The main element of Walter’s project, the translation of Wagner’s poem, succeeds in its principal aim, which is “to provide a clear rendering of Wagner’s libretto in modern English” and to give some idea of its alliteration, colloquialism, and humor. This is a tricky undertaking. Wagner’s language in the Ring was not that of “modern German” even in his own time, while the layers of irony that are built into the action, from the opening scene of Das Rheingold on, can often instill complex and ambiguous meanings into his words, which deliberately cloud clarity. Alliteration is, of course, always a challenge for a translator, but in the case of the Ring it cannot be avoided. Overall, Walter does well with the alliteration. English does not alliterate well and in general English-speakers are trained to avoid it when writing. In the Ring, alliteration often dominates, at times heavily so, but Walter often employs it to give a light lyricism to the lines, so that they read easily. Take, for example, the opening lines of Siegmund’s Spring song in Act I of Die Walküre: while Wagner alliterates fourteen of the first twenty-one words with only two letters, “W” and “L”, Walter alliterates ten words with five letters, to produce: “Winter’s storms gave way / to the Maytime moon, / and its gentle sparkle / means spring is here; / his breezes are so balmy, / light, and loving, / they work wonders / as they blow.” There would, of course, be problems fitting this to the music, but the translation is for reading only. Not only is it easy and fluent; the action emerges clearly throughout. However, without the music, it is impossible to determine the full meaning of the words alone and therefore to ascertain the degree to which they can be trusted. As a result, the clarity Walter seeks may often be deceptive.
Whether the translation will attract new admirers to Wagner is difficult to tell. In his introduction to each drama, Walter emphasizes that the Ring is akin to epics of our own time, specifically The Lord of the Rings, Star Wars, and the Harry Potter novels. This assertion, an interesting one, could itself be the subject of a fascinating book, but in The Annotated Ring it is just presented and then forgotten. The formatting of the publication seems to be aimed at an audience unfamiliar with the Ring. Each music drama is presented in a separate volume, and both the cover and the formatting for Das Rheingold and Die Walküre suggest that this might be a graphic novel, in which sex and derring-do abound. The German with the English translation is only printed on the verso pages, while the recto is used for annotations, for pop art representations of scenes from the action, and for neo-Romantic illustrations, notably by Arthur Rackham and late 19th-century German painters. In the Siegfried and Götterdämmerung volumes, the pop art has vanished, and the neo-Romantic illustrations have survived, but only in murkily registered black and white, not in color, as in the first two volumes.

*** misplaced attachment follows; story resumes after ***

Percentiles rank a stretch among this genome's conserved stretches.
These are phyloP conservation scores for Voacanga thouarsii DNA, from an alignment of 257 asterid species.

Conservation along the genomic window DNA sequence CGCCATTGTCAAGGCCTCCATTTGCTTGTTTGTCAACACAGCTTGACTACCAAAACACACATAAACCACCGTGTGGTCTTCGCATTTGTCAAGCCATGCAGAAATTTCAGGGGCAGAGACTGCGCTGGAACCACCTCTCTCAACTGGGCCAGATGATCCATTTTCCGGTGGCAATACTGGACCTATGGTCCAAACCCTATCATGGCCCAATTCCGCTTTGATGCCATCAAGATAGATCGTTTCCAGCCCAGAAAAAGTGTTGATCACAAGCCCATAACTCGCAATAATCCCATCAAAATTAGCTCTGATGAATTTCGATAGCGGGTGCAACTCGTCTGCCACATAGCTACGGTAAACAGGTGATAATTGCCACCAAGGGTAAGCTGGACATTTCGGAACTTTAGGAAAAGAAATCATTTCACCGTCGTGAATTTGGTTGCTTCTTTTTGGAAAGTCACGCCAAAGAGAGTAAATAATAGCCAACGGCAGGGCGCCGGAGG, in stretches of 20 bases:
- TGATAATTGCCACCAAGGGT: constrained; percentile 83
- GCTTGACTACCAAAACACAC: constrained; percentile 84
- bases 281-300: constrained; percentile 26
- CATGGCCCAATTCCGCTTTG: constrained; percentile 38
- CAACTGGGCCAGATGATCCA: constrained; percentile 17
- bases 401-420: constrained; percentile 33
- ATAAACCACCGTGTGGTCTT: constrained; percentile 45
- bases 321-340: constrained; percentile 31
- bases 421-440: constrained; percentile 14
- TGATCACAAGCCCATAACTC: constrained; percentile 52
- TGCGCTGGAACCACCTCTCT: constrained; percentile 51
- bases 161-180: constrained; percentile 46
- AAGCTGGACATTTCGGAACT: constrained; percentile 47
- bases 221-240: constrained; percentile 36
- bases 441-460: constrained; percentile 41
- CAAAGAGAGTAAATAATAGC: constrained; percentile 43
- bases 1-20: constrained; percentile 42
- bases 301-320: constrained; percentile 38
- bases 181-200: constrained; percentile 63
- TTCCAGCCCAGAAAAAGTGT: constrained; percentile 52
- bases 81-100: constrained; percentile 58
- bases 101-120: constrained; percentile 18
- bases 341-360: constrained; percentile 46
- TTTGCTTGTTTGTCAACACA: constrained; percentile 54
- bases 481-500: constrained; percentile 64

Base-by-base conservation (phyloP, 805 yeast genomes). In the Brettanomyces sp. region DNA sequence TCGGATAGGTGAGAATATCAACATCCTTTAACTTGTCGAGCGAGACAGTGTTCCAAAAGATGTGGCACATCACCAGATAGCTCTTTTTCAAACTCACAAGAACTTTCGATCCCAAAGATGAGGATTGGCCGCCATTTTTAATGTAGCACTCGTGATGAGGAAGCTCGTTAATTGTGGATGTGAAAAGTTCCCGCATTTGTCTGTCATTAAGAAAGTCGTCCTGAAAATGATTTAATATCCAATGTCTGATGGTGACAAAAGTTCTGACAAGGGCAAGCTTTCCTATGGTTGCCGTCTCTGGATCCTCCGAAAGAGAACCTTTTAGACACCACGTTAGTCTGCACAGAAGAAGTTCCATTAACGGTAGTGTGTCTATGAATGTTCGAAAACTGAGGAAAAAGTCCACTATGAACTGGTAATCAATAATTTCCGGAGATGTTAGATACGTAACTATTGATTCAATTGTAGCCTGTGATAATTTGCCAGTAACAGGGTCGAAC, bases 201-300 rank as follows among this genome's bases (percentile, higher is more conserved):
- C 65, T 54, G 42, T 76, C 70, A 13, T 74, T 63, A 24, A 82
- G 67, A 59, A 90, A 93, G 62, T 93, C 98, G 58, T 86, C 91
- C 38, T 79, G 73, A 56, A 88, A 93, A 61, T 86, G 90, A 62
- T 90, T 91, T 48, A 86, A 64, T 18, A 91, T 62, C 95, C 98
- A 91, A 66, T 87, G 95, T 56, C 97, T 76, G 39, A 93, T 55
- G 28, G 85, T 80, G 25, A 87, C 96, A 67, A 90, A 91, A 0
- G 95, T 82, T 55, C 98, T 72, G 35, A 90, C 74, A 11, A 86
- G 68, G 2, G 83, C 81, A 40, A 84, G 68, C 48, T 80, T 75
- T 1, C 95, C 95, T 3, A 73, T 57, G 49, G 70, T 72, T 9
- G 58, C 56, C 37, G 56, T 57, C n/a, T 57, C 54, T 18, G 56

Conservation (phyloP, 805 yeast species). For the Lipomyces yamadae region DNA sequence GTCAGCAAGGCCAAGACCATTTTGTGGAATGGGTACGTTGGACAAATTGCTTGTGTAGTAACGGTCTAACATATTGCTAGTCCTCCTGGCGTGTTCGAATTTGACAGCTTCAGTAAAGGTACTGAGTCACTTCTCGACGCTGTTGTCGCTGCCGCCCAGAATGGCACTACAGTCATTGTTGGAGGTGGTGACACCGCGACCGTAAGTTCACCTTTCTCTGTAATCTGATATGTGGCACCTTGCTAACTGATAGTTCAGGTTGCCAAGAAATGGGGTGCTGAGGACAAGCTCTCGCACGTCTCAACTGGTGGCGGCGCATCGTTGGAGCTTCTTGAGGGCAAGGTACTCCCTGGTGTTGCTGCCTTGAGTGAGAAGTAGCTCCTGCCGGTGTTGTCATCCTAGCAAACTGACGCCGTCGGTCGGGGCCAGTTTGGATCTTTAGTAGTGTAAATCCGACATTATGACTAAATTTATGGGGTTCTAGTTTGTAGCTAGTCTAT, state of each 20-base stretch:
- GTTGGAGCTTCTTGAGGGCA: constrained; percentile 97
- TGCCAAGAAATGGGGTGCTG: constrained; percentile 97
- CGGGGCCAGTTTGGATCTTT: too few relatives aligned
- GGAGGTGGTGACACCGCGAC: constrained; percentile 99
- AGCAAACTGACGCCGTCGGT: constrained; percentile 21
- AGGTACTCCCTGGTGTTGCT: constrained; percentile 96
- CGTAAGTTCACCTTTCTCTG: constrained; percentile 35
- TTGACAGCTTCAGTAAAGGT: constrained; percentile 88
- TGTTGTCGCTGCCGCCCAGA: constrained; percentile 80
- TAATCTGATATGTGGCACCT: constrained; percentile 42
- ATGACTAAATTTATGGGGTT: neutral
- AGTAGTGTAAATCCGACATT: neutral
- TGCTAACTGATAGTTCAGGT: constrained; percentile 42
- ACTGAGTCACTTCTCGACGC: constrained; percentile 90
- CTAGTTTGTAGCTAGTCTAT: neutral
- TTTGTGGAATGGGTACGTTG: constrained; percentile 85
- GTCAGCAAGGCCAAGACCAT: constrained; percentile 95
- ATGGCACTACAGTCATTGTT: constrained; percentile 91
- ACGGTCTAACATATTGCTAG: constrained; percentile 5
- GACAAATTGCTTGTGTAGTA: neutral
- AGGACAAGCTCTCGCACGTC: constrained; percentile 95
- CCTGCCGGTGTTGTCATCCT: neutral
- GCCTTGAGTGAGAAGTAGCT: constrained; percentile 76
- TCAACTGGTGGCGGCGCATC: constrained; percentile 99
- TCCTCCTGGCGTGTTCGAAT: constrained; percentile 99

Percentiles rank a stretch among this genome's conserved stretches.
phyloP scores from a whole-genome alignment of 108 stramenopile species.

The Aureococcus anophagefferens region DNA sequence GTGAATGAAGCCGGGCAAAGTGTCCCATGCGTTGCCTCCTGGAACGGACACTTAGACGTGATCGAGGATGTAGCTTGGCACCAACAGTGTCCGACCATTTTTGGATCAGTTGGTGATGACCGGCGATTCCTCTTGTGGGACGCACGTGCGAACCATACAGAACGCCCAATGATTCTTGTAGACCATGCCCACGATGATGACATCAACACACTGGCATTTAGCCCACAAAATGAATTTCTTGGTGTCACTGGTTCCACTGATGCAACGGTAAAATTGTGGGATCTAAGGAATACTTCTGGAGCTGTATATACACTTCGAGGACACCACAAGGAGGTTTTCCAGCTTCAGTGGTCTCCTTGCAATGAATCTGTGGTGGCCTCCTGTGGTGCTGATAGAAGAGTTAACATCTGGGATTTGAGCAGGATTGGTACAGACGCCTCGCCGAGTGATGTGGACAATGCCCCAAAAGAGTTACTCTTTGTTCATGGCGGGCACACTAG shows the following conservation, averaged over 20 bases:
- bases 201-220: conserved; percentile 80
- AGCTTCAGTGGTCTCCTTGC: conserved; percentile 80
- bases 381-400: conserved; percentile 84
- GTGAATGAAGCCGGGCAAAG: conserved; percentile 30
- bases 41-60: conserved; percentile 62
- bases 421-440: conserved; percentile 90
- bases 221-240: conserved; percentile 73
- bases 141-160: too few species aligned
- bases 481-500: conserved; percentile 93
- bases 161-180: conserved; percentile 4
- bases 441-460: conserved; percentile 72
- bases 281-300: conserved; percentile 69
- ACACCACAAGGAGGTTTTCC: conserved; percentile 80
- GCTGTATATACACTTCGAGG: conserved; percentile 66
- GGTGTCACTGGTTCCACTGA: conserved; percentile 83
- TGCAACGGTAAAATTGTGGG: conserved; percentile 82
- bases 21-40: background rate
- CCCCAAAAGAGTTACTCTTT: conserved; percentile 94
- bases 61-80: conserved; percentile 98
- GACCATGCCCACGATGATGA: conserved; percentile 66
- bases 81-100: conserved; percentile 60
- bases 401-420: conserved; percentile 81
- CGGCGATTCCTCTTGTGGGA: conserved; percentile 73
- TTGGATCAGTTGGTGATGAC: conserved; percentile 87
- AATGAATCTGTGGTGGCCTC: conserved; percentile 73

It is on these recto spaces that the publication misses its opportunity. The pop art illustrations by Cliff Mott tend to trivialize the action, keeping it solely within the realm of folklore, while the neo-Romantic pictures may, I fear, be wearyingly familiar to aficionados of Wagner. Above all, the annotations are disappointing. Scholarship on major artists as complex and influential as Wagner should regularly provide up-dated annotated versions of major works, to reflect both new discoveries about the origins and history of the work as well as its significance to consequent generations. Walter has only promised to provide “the basics,” so one assumes that should involve observations and commentary on the poem and other primary material on the first performance, as well as the insights of subsequent scholars into that basic material. But he does none of this. Instead, the annotations are scattershot. He comments on issues, some major, some incredibly minor, without any discernible pattern. There are some very informative notes, especially in Act II of Die Walküre, when it comes to defining the underlying causes of the tragic dilemma in which Wotan finds himself, but such passages are all too rare. Too often the annotations are trivial, without use, either for the seasoned Wagnerite or for the Wagnerian neophyte.
“Originalism” has its value, but it needs to be more coherently presented than in this publication.
Simon Williams is Professor Emeritus in the Department of Theater and Dance, University of California at Santa Barbara. He lectures widely on theater and opera and was the Society’s Bayreuth lecturer from 1998 to 2000.
© Wagner Notes, July 2022, a publication of the Wagner Society of New York. All rights reserved.
Elijah Moshinsky’s Ariadne auf Naxos
L. Davidsen, I. Leonard, B. Rae, W. Brendel, B. Jovanovich, J. M. Kränzle, S. M. Plumb. Metropolitan Opera; M. Janowski, cond., E. Moshinsky, dir.; sets and costumes, M. Yeargan. Performance of March 12, 2022.